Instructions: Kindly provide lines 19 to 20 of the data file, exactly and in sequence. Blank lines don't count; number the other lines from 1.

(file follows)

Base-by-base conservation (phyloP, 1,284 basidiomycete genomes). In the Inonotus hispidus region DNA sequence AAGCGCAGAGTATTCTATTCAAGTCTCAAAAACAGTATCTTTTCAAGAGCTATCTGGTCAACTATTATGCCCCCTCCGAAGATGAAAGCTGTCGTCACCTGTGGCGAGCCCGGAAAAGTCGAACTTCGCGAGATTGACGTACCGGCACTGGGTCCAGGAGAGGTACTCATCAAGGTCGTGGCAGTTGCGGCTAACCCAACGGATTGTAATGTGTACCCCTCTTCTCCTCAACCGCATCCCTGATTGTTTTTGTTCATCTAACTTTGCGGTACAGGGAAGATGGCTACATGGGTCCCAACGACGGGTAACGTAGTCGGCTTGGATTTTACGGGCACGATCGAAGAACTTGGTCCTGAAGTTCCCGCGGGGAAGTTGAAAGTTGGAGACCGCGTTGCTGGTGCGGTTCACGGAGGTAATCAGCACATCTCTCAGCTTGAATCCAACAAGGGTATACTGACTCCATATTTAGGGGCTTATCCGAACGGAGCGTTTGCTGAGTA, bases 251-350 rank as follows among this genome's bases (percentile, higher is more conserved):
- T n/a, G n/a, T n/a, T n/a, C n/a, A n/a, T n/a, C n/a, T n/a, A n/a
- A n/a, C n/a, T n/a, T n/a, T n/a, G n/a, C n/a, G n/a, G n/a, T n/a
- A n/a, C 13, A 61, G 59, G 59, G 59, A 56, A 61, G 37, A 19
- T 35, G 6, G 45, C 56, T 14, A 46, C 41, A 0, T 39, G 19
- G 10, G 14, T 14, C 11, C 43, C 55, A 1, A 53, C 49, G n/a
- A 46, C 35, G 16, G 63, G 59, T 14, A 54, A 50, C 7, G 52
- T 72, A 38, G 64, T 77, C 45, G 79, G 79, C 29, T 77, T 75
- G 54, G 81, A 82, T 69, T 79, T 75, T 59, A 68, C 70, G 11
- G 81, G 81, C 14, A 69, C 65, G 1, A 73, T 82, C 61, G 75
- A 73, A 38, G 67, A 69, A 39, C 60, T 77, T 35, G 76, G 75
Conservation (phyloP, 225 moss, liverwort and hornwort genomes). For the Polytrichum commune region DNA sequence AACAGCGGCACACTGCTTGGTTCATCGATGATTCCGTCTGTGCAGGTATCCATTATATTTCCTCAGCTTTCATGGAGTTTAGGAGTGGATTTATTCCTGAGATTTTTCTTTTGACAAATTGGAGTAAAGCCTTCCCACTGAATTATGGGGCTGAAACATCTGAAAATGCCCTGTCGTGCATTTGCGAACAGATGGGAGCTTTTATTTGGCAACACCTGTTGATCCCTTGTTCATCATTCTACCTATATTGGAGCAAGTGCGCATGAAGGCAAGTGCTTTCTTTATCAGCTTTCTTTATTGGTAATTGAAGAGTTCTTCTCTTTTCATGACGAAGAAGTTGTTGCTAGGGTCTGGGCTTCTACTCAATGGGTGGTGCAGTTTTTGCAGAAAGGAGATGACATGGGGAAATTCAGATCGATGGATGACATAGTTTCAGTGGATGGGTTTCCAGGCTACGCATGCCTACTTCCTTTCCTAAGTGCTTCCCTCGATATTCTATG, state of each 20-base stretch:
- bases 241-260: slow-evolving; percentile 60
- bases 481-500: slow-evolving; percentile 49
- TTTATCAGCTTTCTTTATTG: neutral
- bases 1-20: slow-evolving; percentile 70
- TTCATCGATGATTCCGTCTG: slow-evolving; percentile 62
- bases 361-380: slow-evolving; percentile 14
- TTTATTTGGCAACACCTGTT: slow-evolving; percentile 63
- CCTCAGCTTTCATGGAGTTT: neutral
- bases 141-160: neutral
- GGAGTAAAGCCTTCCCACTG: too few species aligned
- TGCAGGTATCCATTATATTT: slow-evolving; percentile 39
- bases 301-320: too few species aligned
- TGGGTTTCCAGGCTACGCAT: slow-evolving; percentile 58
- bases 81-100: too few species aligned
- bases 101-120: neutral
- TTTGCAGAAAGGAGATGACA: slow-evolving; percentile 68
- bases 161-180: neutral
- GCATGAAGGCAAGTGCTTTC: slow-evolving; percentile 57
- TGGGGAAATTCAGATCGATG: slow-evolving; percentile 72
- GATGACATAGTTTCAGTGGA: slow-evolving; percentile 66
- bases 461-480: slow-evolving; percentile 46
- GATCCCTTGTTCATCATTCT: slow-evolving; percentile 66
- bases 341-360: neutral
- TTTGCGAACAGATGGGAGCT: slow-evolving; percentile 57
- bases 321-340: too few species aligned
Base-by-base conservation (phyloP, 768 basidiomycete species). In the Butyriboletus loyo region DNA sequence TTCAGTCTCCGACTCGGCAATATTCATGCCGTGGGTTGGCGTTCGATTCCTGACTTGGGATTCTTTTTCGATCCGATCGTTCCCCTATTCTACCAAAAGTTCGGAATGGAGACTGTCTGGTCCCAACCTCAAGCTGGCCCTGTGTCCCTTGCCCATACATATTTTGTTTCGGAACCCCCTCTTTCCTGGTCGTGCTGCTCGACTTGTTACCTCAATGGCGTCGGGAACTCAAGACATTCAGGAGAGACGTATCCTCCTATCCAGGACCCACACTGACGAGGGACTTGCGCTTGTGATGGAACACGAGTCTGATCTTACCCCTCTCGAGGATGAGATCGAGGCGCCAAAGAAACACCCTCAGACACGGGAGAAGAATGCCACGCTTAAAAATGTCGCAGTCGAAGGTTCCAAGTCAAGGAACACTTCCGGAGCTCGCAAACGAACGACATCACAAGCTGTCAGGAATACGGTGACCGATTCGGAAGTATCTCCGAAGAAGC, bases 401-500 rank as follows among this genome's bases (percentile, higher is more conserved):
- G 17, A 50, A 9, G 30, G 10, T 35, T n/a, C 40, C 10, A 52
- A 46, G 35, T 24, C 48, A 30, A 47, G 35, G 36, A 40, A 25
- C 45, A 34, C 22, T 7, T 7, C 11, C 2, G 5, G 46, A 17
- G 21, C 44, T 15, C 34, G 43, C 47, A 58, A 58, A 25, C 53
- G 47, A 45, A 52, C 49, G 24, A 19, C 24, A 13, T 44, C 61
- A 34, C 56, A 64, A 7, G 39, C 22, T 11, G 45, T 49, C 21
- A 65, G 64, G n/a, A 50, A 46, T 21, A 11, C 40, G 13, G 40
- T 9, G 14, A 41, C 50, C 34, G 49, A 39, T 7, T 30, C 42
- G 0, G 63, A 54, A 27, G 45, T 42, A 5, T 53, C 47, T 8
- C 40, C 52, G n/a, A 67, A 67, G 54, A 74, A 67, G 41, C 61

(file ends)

- TTTATTTGGCAACACCTGTT: slow-evolving; percentile 63
- CCTCAGCTTTCATGGAGTTT: neutral